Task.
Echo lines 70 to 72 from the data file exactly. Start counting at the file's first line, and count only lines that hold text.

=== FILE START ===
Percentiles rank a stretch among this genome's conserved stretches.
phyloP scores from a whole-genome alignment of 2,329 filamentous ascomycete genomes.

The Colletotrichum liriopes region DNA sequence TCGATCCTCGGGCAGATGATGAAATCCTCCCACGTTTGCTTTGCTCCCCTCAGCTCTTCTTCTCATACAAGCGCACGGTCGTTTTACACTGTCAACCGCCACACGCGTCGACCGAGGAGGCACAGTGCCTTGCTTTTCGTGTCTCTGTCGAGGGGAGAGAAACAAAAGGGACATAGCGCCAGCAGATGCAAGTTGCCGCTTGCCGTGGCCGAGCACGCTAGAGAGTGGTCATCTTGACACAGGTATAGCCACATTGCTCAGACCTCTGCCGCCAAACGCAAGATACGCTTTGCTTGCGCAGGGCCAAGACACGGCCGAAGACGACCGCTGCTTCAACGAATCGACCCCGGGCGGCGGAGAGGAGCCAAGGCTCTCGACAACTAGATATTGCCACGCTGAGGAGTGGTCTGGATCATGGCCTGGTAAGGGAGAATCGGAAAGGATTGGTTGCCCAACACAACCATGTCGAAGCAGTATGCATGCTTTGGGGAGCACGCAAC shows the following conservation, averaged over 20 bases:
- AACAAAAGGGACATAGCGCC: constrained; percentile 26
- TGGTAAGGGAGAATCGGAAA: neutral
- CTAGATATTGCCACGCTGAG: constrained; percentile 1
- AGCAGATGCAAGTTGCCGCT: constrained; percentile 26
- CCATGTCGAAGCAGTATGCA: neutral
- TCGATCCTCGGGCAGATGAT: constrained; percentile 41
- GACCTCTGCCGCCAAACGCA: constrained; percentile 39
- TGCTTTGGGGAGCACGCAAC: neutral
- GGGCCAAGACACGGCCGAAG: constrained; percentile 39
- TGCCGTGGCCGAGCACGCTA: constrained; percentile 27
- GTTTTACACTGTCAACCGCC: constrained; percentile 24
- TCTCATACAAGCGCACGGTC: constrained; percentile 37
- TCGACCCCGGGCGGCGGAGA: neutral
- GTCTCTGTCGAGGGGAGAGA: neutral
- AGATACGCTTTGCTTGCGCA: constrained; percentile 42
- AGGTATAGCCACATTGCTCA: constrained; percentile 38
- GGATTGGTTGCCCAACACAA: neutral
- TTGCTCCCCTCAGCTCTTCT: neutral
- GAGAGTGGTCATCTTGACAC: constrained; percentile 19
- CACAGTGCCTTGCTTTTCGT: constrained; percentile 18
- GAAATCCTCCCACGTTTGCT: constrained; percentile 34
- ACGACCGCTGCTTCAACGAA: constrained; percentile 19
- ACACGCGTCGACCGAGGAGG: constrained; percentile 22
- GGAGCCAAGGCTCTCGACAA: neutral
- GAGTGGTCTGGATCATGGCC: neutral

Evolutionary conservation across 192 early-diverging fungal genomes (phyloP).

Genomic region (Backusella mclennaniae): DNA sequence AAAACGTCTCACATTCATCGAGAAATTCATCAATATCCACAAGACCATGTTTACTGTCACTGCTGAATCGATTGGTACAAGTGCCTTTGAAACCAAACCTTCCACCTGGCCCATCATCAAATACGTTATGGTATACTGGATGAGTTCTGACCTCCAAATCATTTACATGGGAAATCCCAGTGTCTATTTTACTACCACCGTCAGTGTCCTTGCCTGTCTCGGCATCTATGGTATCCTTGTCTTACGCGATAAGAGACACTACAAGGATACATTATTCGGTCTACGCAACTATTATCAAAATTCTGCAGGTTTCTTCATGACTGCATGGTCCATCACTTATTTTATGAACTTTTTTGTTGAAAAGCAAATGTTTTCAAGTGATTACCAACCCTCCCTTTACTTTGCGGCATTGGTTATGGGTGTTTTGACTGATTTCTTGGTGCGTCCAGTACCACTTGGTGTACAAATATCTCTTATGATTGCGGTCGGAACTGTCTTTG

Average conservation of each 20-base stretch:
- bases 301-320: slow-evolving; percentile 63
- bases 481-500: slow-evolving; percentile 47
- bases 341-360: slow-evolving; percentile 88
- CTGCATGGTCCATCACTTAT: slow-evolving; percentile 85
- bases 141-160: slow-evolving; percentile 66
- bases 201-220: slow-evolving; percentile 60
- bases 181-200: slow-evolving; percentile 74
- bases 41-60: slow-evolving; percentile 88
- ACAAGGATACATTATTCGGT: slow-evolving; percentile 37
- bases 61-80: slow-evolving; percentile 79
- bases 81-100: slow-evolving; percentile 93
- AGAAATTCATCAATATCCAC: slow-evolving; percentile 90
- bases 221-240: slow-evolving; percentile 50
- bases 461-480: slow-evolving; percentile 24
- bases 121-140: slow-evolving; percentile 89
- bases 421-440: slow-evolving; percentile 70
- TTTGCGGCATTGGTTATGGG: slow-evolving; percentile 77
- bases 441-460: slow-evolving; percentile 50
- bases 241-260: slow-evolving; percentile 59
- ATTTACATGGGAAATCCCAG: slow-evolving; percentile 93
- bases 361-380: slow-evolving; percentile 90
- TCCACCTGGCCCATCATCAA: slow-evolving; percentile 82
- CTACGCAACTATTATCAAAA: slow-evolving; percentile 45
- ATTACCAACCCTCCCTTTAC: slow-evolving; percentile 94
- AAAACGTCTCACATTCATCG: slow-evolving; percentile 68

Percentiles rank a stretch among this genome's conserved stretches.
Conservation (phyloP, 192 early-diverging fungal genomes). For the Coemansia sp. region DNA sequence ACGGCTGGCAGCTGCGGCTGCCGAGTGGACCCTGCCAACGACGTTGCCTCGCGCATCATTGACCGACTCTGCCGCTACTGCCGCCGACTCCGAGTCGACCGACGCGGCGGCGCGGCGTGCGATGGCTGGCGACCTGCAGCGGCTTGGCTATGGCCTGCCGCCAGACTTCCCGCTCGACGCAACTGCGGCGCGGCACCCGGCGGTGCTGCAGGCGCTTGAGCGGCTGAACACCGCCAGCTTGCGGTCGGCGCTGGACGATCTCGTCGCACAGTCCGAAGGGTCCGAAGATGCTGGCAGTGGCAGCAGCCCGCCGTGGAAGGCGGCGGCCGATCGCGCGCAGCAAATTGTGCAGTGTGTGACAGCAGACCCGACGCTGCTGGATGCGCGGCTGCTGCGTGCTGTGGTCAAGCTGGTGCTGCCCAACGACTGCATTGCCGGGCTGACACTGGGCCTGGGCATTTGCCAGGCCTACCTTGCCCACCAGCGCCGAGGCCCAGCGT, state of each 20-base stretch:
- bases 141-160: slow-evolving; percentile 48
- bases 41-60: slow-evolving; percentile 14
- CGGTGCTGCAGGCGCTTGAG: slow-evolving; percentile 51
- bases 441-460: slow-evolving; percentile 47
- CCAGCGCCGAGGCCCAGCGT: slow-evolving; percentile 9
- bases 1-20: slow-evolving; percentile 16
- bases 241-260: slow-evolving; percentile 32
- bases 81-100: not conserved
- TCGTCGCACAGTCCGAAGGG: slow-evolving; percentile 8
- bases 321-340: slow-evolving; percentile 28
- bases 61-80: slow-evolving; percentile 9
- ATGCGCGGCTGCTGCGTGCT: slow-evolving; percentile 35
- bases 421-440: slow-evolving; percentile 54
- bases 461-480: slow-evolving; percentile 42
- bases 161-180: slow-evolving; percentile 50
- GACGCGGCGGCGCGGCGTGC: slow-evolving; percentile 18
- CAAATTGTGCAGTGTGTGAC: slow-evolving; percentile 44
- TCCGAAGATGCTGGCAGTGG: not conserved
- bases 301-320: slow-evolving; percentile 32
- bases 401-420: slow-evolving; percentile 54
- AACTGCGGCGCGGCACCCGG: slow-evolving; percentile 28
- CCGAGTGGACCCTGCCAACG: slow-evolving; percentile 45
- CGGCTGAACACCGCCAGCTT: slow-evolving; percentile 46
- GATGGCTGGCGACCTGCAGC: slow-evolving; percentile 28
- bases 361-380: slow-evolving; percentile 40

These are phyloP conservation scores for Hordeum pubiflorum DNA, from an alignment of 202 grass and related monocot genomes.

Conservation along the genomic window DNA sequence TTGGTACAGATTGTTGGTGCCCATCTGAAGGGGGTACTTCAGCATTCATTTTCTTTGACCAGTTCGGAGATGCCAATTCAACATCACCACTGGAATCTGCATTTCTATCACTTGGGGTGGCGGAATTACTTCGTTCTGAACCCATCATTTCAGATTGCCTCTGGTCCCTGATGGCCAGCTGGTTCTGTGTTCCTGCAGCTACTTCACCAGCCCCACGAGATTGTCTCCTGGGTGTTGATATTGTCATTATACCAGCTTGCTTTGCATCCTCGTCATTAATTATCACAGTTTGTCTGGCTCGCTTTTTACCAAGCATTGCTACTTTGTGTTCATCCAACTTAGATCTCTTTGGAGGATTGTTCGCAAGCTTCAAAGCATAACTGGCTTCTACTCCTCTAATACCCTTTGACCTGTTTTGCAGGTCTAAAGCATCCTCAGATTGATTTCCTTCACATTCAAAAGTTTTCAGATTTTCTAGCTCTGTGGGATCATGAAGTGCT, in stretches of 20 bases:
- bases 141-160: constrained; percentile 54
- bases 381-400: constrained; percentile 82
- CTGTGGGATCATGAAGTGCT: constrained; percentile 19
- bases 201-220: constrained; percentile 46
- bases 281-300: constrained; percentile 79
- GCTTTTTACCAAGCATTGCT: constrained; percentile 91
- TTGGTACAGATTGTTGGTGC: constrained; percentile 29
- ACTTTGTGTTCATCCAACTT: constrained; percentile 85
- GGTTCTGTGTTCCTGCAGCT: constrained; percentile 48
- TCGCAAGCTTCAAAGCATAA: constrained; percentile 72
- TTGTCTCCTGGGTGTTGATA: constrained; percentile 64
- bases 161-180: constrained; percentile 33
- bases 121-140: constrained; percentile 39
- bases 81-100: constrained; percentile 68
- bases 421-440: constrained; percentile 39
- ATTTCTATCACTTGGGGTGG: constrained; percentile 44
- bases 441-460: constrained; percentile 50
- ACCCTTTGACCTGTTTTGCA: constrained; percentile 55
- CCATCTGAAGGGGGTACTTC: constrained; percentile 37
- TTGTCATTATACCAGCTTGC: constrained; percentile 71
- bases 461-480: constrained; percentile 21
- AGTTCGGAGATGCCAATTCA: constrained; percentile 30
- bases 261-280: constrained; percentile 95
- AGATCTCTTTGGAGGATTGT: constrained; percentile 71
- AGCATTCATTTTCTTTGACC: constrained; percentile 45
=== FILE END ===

- ATGCGCGGCTGCTGCGTGCT: slow-evolving; percentile 35
- bases 421-440: slow-evolving; percentile 54
- bases 461-480: slow-evolving; percentile 42